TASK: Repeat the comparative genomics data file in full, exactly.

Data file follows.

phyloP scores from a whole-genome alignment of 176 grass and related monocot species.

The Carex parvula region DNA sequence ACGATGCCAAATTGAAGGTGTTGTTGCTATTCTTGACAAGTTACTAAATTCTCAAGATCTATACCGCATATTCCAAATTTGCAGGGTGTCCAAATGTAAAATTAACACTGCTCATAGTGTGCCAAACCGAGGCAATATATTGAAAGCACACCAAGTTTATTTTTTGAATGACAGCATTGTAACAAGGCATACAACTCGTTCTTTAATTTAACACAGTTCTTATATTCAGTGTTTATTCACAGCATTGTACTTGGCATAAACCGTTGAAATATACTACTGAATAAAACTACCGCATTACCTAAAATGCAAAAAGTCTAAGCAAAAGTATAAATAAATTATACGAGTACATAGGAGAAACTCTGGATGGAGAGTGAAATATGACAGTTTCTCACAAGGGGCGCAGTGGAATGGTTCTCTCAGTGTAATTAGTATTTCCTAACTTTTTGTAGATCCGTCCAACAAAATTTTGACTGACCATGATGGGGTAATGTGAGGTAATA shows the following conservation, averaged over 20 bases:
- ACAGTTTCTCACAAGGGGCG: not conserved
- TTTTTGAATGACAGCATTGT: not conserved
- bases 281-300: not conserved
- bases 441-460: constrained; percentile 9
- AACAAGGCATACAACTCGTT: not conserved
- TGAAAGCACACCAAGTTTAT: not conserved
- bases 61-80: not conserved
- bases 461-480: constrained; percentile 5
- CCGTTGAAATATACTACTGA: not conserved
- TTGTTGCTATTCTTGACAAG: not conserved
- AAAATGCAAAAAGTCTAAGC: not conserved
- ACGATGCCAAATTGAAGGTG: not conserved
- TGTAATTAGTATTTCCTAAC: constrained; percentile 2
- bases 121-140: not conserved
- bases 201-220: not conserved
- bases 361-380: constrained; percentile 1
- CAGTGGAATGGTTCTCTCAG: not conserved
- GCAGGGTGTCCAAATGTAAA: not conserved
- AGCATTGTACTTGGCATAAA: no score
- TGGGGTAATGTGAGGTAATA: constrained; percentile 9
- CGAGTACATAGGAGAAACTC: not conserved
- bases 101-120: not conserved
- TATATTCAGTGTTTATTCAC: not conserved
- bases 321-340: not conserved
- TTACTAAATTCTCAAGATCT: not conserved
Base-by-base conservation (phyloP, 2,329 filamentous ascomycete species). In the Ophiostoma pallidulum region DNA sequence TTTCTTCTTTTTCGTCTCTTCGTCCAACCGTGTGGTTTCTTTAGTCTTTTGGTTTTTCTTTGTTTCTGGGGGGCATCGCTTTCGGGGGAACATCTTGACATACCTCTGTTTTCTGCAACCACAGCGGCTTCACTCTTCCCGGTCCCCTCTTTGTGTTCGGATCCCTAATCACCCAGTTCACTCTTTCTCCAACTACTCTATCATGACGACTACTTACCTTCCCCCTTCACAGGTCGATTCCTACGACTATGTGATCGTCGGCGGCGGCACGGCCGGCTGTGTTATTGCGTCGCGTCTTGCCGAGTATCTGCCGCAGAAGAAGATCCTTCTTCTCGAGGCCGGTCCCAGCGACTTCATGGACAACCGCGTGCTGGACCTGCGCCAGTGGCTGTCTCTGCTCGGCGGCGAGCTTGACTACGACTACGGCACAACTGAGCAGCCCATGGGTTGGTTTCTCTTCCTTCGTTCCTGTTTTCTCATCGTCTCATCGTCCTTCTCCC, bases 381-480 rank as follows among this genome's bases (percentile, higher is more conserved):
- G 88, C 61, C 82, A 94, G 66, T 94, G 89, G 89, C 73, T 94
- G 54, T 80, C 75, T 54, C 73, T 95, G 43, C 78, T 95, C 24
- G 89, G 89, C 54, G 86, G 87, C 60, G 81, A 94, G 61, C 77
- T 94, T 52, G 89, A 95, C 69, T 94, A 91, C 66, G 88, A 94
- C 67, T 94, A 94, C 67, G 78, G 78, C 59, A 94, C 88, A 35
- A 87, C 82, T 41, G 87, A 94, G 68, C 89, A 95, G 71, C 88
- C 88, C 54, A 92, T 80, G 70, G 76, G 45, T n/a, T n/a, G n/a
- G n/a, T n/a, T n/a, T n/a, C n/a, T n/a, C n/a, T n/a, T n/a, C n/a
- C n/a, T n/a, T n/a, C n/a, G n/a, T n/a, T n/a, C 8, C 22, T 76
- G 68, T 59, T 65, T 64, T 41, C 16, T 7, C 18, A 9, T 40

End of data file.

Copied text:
phyloP scores from a whole-genome alignment of 176 grass and related monocot species.

The Carex parvula region DNA sequence ACGATGCCAAATTGAAGGTGTTGTTGCTATTCTTGACAAGTTACTAAATTCTCAAGATCTATACCGCATATTCCAAATTTGCAGGGTGTCCAAATGTAAAATTAACACTGCTCATAGTGTGCCAAACCGAGGCAATATATTGAAAGCACACCAAGTTTATTTTTTGAATGACAGCATTGTAACAAGGCATACAACTCGTTCTTTAATTTAACACAGTTCTTATATTCAGTGTTTATTCACAGCATTGTACTTGGCATAAACCGTTGAAATATACTACTGAATAAAACTACCGCATTACCTAAAATGCAAAAAGTCTAAGCAAAAGTATAAATAAATTATACGAGTACATAGGAGAAACTCTGGATGGAGAGTGAAATATGACAGTTTCTCACAAGGGGCGCAGTGGAATGGTTCTCTCAGTGTAATTAGTATTTCCTAACTTTTTGTAGATCCGTCCAACAAAATTTTGACTGACCATGATGGGGTAATGTGAGGTAATA shows the following conservation, averaged over 20 bases:
- ACAGTTTCTCACAAGGGGCG: not conserved
- TTTTTGAATGACAGCATTGT: not conserved
- bases 281-300: not conserved
- bases 441-460: constrained; percentile 9
- AACAAGGCATACAACTCGTT: not conserved
- TGAAAGCACACCAAGTTTAT: not conserved
- bases 61-80: not conserved
- bases 461-480: constrained; percentile 5
- CCGTTGAAATATACTACTGA: not conserved
- TTGTTGCTATTCTTGACAAG: not conserved
- AAAATGCAAAAAGTCTAAGC: not conserved
- ACGATGCCAAATTGAAGGTG: not conserved
- TGTAATTAGTATTTCCTAAC: constrained; percentile 2
- bases 121-140: not conserved
- bases 201-220: not conserved
- bases 361-380: constrained; percentile 1
- CAGTGGAATGGTTCTCTCAG: not conserved
- GCAGGGTGTCCAAATGTAAA: not conserved
- AGCATTGTACTTGGCATAAA: no score
- TGGGGTAATGTGAGGTAATA: constrained; percentile 9
- CGAGTACATAGGAGAAACTC: not conserved
- bases 101-120: not conserved
- TATATTCAGTGTTTATTCAC: not conserved
- bases 321-340: not conserved
- TTACTAAATTCTCAAGATCT: not conserved
Base-by-base conservation (phyloP, 2,329 filamentous ascomycete species). In the Ophiostoma pallidulum region DNA sequence TTTCTTCTTTTTCGTCTCTTCGTCCAACCGTGTGGTTTCTTTAGTCTTTTGGTTTTTCTTTGTTTCTGGGGGGCATCGCTTTCGGGGGAACATCTTGACATACCTCTGTTTTCTGCAACCACAGCGGCTTCACTCTTCCCGGTCCCCTCTTTGTGTTCGGATCCCTAATCACCCAGTTCACTCTTTCTCCAACTACTCTATCATGACGACTACTTACCTTCCCCCTTCACAGGTCGATTCCTACGACTATGTGATCGTCGGCGGCGGCACGGCCGGCTGTGTTATTGCGTCGCGTCTTGCCGAGTATCTGCCGCAGAAGAAGATCCTTCTTCTCGAGGCCGGTCCCAGCGACTTCATGGACAACCGCGTGCTGGACCTGCGCCAGTGGCTGTCTCTGCTCGGCGGCGAGCTTGACTACGACTACGGCACAACTGAGCAGCCCATGGGTTGGTTTCTCTTCCTTCGTTCCTGTTTTCTCATCGTCTCATCGTCCTTCTCCC, bases 381-480 rank as follows among this genome's bases (percentile, higher is more conserved):
- G 88, C 61, C 82, A 94, G 66, T 94, G 89, G 89, C 73, T 94
- G 54, T 80, C 75, T 54, C 73, T 95, G 43, C 78, T 95, C 24
- G 89, G 89, C 54, G 86, G 87, C 60, G 81, A 94, G 61, C 77
- T 94, T 52, G 89, A 95, C 69, T 94, A 91, C 66, G 88, A 94
- C 67, T 94, A 94, C 67, G 78, G 78, C 59, A 94, C 88, A 35
- A 87, C 82, T 41, G 87, A 94, G 68, C 89, A 95, G 71, C 88
- C 88, C 54, A 92, T 80, G 70, G 76, G 45, T n/a, T n/a, G n/a
- G n/a, T n/a, T n/a, T n/a, C n/a, T n/a, C n/a, T n/a, T n/a, C n/a
- C n/a, T n/a, T n/a, C n/a, G n/a, T n/a, T n/a, C 8, C 22, T 76
- G 68, T 59, T 65, T 64, T 41, C 16, T 7, C 18, A 9, T 40